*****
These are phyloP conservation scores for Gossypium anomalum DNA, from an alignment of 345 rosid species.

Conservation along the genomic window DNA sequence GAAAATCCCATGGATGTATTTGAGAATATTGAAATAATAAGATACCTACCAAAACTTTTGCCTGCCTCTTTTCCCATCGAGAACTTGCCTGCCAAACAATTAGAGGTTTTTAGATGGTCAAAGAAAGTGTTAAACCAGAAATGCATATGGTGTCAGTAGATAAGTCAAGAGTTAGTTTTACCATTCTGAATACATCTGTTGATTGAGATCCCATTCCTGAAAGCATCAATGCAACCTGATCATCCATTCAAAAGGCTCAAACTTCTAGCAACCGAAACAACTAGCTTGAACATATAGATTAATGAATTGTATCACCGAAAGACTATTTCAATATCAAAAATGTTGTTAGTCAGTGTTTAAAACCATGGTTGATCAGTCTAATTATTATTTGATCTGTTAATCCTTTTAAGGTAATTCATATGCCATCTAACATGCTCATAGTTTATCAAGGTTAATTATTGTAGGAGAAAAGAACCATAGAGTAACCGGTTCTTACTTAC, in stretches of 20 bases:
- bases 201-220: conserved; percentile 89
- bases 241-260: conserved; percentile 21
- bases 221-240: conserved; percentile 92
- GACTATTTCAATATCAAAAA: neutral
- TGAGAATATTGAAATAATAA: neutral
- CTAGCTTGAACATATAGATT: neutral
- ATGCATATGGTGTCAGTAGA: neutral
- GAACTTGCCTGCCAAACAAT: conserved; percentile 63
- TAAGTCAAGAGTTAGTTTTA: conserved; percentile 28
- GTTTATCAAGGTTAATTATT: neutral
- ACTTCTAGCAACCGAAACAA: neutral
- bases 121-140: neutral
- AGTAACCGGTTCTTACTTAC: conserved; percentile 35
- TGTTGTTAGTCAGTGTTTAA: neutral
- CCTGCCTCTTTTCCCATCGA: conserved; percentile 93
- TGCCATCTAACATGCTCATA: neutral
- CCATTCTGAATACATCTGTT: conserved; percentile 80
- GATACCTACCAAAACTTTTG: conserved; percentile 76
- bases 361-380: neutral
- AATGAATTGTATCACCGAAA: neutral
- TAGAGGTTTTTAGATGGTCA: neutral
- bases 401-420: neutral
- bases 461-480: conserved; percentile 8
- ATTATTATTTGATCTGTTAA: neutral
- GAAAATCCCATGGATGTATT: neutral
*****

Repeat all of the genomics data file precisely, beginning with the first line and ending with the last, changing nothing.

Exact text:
These are phyloP conservation scores for Gossypium anomalum DNA, from an alignment of 345 rosid species.

Conservation along the genomic window DNA sequence GAAAATCCCATGGATGTATTTGAGAATATTGAAATAATAAGATACCTACCAAAACTTTTGCCTGCCTCTTTTCCCATCGAGAACTTGCCTGCCAAACAATTAGAGGTTTTTAGATGGTCAAAGAAAGTGTTAAACCAGAAATGCATATGGTGTCAGTAGATAAGTCAAGAGTTAGTTTTACCATTCTGAATACATCTGTTGATTGAGATCCCATTCCTGAAAGCATCAATGCAACCTGATCATCCATTCAAAAGGCTCAAACTTCTAGCAACCGAAACAACTAGCTTGAACATATAGATTAATGAATTGTATCACCGAAAGACTATTTCAATATCAAAAATGTTGTTAGTCAGTGTTTAAAACCATGGTTGATCAGTCTAATTATTATTTGATCTGTTAATCCTTTTAAGGTAATTCATATGCCATCTAACATGCTCATAGTTTATCAAGGTTAATTATTGTAGGAGAAAAGAACCATAGAGTAACCGGTTCTTACTTAC, in stretches of 20 bases:
- bases 201-220: conserved; percentile 89
- bases 241-260: conserved; percentile 21
- bases 221-240: conserved; percentile 92
- GACTATTTCAATATCAAAAA: neutral
- TGAGAATATTGAAATAATAA: neutral
- CTAGCTTGAACATATAGATT: neutral
- ATGCATATGGTGTCAGTAGA: neutral
- GAACTTGCCTGCCAAACAAT: conserved; percentile 63
- TAAGTCAAGAGTTAGTTTTA: conserved; percentile 28
- GTTTATCAAGGTTAATTATT: neutral
- ACTTCTAGCAACCGAAACAA: neutral
- bases 121-140: neutral
- AGTAACCGGTTCTTACTTAC: conserved; percentile 35
- TGTTGTTAGTCAGTGTTTAA: neutral
- CCTGCCTCTTTTCCCATCGA: conserved; percentile 93
- TGCCATCTAACATGCTCATA: neutral
- CCATTCTGAATACATCTGTT: conserved; percentile 80
- GATACCTACCAAAACTTTTG: conserved; percentile 76
- bases 361-380: neutral
- AATGAATTGTATCACCGAAA: neutral
- TAGAGGTTTTTAGATGGTCA: neutral
- bases 401-420: neutral
- bases 461-480: conserved; percentile 8
- ATTATTATTTGATCTGTTAA: neutral
- GAAAATCCCATGGATGTATT: neutral